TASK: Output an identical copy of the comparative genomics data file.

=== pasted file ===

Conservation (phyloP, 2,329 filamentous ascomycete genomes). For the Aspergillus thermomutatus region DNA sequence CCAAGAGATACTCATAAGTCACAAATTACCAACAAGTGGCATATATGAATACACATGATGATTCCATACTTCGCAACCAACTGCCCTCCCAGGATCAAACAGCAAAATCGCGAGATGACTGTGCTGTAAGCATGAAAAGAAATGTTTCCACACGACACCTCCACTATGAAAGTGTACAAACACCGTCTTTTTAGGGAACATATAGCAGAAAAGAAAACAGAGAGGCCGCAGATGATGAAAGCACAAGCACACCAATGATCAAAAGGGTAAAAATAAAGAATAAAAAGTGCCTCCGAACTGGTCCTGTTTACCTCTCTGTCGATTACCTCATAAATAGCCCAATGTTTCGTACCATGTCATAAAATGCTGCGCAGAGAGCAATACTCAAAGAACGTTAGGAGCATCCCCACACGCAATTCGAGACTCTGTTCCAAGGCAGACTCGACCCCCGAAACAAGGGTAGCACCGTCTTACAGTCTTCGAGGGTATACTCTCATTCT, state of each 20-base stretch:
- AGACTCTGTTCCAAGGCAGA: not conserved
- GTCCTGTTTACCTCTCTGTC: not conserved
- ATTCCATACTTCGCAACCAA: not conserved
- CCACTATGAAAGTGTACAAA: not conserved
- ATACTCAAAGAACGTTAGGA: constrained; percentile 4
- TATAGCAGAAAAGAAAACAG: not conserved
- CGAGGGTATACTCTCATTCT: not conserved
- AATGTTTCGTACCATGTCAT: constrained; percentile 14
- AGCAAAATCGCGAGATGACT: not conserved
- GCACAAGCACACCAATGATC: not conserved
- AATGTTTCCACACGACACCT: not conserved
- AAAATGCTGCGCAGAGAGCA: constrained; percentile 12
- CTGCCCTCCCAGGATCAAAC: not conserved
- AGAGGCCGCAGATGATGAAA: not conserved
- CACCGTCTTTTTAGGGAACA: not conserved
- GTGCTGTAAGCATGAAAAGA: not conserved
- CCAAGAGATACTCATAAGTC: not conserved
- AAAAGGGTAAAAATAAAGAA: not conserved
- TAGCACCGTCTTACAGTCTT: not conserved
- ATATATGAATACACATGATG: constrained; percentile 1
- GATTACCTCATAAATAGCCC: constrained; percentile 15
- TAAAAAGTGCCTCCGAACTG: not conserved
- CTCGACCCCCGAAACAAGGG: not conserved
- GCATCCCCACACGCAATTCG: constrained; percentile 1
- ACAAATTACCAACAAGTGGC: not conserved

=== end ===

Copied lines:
Conservation (phyloP, 2,329 filamentous ascomycete genomes). For the Aspergillus thermomutatus region DNA sequence CCAAGAGATACTCATAAGTCACAAATTACCAACAAGTGGCATATATGAATACACATGATGATTCCATACTTCGCAACCAACTGCCCTCCCAGGATCAAACAGCAAAATCGCGAGATGACTGTGCTGTAAGCATGAAAAGAAATGTTTCCACACGACACCTCCACTATGAAAGTGTACAAACACCGTCTTTTTAGGGAACATATAGCAGAAAAGAAAACAGAGAGGCCGCAGATGATGAAAGCACAAGCACACCAATGATCAAAAGGGTAAAAATAAAGAATAAAAAGTGCCTCCGAACTGGTCCTGTTTACCTCTCTGTCGATTACCTCATAAATAGCCCAATGTTTCGTACCATGTCATAAAATGCTGCGCAGAGAGCAATACTCAAAGAACGTTAGGAGCATCCCCACACGCAATTCGAGACTCTGTTCCAAGGCAGACTCGACCCCCGAAACAAGGGTAGCACCGTCTTACAGTCTTCGAGGGTATACTCTCATTCT, state of each 20-base stretch:
- AGACTCTGTTCCAAGGCAGA: not conserved
- GTCCTGTTTACCTCTCTGTC: not conserved
- ATTCCATACTTCGCAACCAA: not conserved
- CCACTATGAAAGTGTACAAA: not conserved
- ATACTCAAAGAACGTTAGGA: constrained; percentile 4
- TATAGCAGAAAAGAAAACAG: not conserved
- CGAGGGTATACTCTCATTCT: not conserved
- AATGTTTCGTACCATGTCAT: constrained; percentile 14
- AGCAAAATCGCGAGATGACT: not conserved
- GCACAAGCACACCAATGATC: not conserved
- AATGTTTCCACACGACACCT: not conserved
- AAAATGCTGCGCAGAGAGCA: constrained; percentile 12
- CTGCCCTCCCAGGATCAAAC: not conserved
- AGAGGCCGCAGATGATGAAA: not conserved
- CACCGTCTTTTTAGGGAACA: not conserved
- GTGCTGTAAGCATGAAAAGA: not conserved
- CCAAGAGATACTCATAAGTC: not conserved
- AAAAGGGTAAAAATAAAGAA: not conserved
- TAGCACCGTCTTACAGTCTT: not conserved
- ATATATGAATACACATGATG: constrained; percentile 1
- GATTACCTCATAAATAGCCC: constrained; percentile 15
- TAAAAAGTGCCTCCGAACTG: not conserved
- CTCGACCCCCGAAACAAGGG: not conserved
- GCATCCCCACACGCAATTCG: constrained; percentile 1
- ACAAATTACCAACAAGTGGC: not conserved